Hey everyone, recently I’ve using React Hook Form a lot to manage my form state. While it’s quite useful, one question that I’ve heard for quite a while is — “How can I validate stuff in there?”
In this blog post, I’ll show you how to add validations to your forms created using React Hook Form by using Yup.
Here we have a very simple form with an uncontrolled input component being wrapped by a Controller and assigned to the
username value by the name prop. …
During this blog post, I’ll give you all the ways that I know off about how to test API calls. For learning purposes, I’ll be using axios for my examples.
Let’s imagine that we have a component that will fire an API request either being through the
useEffect hook or a
Setting authentication in Next.js apps can be stressful and confusing. To make your life easier, Auth0 created an SDK that makes this process simpler and fast.
In this blog post, I’ll show you how to add authentication to your Next.js application using the Auth0 SDK, how to display the authenticated user information, how to authenticate with a social provider, and protecting a route.
So the first thing you need is an Auth0 account. You can sign up for free at https://auth0.com/signup.
Once you have your account setup, on the application settings dashboard create a new application with the Regular Web…
Are you constantly repeating the same Git command or sequence of commands? Do you wish that it would be faster and easier to type those commands? With Git Aliases you can do it.
In this short blog post, I’ll introduce Git Aliases, show you how to configure them, and give you a list of my commonly used aliases.
Git aliases allow you to reduce the amount of text you write when trying to execute certain commands or a chain of commands. For example, imagine you are doing you are running the push — force-with-lease command. This can get really repetitive…
Are you building an app where you don’t have your backend implementation yet? Are you tired of maintaining a dedicated mock server? Do you find that mocking
axios causes more problems in your tests than it fixes? Then you should probably consider starting using Mock Service Worker (MSW).
Recently, I’ve configured MSW in a couple of projects. Despite MSW being simple to configure there were some scenarios where I had issues. This blog post will do a small introduction to MSW, followed by the base steps while configuring it, and end with some issues I had.
Authentication is hard! Nowadays, to create a simple login or logout feature, we require a considerable amount of boilerplate code. Now picture we want to add authentication with Google or Facebook? More boilerplate, right?
What if I told you that in React you can do that just by wrapping your code with a context provider and by using a custom react hook?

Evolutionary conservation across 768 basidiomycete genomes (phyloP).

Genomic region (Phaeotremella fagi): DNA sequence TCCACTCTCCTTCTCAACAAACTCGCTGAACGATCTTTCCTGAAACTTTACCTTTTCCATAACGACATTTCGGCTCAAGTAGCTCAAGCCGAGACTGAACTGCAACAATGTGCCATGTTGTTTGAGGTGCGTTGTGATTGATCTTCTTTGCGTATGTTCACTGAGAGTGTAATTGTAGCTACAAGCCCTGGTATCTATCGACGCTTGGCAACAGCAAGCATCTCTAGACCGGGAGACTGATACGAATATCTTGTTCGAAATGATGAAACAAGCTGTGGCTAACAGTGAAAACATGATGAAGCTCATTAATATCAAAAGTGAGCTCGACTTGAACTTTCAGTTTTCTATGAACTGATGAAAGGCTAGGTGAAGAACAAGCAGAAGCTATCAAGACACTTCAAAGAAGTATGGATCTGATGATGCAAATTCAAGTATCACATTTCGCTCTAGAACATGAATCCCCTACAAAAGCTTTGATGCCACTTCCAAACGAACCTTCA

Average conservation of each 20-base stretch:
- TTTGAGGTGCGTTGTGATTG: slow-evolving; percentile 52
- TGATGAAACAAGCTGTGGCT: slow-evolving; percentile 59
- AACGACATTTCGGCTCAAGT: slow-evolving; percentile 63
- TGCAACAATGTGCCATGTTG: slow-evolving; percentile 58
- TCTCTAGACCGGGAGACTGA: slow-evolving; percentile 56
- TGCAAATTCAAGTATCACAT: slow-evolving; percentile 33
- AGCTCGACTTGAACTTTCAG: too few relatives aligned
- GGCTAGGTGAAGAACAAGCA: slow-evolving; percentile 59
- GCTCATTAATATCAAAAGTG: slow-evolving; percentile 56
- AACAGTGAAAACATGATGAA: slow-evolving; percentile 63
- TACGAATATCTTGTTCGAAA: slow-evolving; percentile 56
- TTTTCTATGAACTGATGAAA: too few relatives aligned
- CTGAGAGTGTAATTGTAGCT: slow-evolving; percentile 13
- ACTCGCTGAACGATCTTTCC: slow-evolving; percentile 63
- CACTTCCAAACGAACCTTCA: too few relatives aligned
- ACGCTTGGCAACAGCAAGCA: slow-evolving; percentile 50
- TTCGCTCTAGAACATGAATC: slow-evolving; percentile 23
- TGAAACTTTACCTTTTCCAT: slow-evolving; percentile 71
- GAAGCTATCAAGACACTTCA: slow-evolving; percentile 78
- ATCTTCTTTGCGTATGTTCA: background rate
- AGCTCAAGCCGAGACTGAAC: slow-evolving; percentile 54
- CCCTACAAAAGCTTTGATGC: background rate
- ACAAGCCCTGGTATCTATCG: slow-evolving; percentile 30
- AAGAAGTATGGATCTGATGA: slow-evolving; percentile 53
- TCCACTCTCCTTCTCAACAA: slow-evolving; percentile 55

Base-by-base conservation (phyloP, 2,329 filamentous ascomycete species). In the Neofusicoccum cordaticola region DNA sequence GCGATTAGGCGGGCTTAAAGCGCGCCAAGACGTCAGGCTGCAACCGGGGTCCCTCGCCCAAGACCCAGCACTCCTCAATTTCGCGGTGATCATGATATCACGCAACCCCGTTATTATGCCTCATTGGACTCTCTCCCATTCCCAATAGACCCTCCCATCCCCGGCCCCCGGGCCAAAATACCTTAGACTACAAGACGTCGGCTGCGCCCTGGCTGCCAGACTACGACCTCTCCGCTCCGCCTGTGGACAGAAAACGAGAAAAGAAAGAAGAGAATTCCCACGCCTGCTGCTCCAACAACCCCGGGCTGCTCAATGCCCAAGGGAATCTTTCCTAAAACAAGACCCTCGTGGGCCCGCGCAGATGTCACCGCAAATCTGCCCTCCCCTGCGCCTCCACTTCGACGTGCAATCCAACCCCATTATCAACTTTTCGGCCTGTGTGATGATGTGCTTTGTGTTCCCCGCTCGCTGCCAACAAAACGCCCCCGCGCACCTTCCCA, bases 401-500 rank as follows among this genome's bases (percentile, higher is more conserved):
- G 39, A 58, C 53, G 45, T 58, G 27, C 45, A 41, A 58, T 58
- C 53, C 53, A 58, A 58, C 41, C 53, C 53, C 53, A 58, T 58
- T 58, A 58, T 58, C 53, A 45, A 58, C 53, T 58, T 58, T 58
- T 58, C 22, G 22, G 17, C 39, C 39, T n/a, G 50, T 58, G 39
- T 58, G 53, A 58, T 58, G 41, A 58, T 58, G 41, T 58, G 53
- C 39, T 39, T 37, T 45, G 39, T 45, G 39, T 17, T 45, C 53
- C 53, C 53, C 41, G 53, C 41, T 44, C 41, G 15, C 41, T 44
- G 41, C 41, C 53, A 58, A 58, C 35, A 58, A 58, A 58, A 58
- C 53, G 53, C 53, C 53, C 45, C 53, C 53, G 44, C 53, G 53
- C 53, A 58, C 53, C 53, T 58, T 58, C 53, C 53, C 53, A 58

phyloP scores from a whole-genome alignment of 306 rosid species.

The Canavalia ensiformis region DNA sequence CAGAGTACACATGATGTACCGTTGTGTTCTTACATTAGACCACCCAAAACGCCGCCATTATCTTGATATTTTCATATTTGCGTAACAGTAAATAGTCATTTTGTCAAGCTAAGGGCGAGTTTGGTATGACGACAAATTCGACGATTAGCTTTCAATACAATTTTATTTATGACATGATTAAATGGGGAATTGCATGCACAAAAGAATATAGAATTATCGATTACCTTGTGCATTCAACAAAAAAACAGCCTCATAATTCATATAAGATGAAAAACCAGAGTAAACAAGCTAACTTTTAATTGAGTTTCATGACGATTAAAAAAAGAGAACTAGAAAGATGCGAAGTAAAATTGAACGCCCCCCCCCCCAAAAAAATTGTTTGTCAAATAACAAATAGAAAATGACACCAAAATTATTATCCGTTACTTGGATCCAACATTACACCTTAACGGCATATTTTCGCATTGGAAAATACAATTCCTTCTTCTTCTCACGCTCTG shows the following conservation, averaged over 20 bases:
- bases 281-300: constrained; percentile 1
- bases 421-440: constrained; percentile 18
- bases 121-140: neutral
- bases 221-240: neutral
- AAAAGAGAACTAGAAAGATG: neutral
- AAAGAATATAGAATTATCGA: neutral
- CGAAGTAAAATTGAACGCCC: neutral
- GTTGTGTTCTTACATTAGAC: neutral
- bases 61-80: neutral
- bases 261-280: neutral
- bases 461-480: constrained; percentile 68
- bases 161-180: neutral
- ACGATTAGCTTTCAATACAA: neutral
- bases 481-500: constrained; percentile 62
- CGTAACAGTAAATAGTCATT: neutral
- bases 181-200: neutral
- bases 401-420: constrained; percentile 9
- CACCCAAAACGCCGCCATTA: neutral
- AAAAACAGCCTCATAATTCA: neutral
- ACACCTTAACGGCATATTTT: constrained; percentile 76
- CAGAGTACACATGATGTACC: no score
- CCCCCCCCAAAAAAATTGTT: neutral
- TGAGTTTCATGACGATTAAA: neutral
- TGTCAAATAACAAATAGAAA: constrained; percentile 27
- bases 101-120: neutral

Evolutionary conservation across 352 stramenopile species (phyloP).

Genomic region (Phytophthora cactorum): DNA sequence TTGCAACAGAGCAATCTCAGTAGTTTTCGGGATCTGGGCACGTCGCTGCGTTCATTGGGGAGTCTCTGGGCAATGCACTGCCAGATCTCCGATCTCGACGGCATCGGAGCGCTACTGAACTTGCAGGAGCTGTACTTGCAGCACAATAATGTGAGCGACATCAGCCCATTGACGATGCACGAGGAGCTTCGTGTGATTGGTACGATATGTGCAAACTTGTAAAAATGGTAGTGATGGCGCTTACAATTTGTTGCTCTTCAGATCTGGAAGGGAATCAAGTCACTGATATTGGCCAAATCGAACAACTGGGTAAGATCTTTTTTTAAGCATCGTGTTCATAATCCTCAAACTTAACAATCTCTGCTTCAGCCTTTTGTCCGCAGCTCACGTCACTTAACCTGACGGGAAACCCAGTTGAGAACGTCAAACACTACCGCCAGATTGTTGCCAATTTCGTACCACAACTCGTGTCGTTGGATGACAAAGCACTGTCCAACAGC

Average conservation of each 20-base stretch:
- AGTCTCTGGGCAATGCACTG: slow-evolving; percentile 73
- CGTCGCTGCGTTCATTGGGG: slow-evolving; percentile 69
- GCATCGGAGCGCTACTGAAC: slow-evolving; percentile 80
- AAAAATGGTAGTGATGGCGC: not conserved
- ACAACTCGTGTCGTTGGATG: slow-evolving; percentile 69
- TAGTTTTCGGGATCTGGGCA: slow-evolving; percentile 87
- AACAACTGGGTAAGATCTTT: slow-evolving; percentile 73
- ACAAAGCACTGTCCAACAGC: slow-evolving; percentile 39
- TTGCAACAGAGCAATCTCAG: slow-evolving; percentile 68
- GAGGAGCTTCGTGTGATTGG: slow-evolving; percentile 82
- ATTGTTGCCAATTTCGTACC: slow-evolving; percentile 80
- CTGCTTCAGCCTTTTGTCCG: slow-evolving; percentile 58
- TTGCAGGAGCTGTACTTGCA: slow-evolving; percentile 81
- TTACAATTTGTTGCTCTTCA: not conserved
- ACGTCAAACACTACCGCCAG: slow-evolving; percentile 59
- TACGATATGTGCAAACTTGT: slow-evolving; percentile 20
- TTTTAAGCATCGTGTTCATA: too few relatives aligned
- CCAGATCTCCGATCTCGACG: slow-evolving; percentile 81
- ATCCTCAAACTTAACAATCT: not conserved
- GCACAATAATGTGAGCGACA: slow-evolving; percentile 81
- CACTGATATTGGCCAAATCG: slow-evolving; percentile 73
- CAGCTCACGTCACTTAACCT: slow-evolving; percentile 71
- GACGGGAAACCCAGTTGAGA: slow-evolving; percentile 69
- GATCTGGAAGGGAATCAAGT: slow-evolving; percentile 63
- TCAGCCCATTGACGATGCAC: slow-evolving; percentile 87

In this blog post, I’ll show you how to add authentication to your React application using the Auth0
useAuth0 custom hook, how to display the authenticated user information, and how to authenticate with a social provider like GitHub.
Hey everyone, I’m making this post to share with you a library that made managing server state on React applications easy and fun — React Query.
In this blog post, I’ll do a small introduction by explaining what led to its creation followed by an introduction to how the
useQuery hook works. I’ll end this post by showing some custom configurations we can do, and how we can do cache invalidation, data refetching, and optimistic updates.
Until now, many React applications have been relying on global state as a way to share data between components and avoid prop drilling.
More than a year has passed since the release of React Hooks. By now, we know all the basics and perhaps have our apps using one or two of them.
This post consists of an agglomerate of tips and pains suffered while trying to migrate from a full-fledged pre Hooks app to a Hooks using one.
At the time it seemed a controversial decision. …
Let’s look at the following anonymous function example called by setTimeout after 1000 milliseconds. Inside of it, we log the hello variable value and the hello property assigned to this.
It would be to expect that the output would be
hello from this. But instead, the output was the following:
Hey everyone, the past week, I struggled with understating some of the insides of React Context. What I wanted to know was — why every time a context variable updates, I get a re-render on my component?
This article consists of the results of my research, as well as the recommended ways to avoid that issue.
For a better understanding of the issue, we will use the following example:
Here, we create a couple of things:
randomStorewhere we create two state variables and an effect that when the
somethingvariable content changes…
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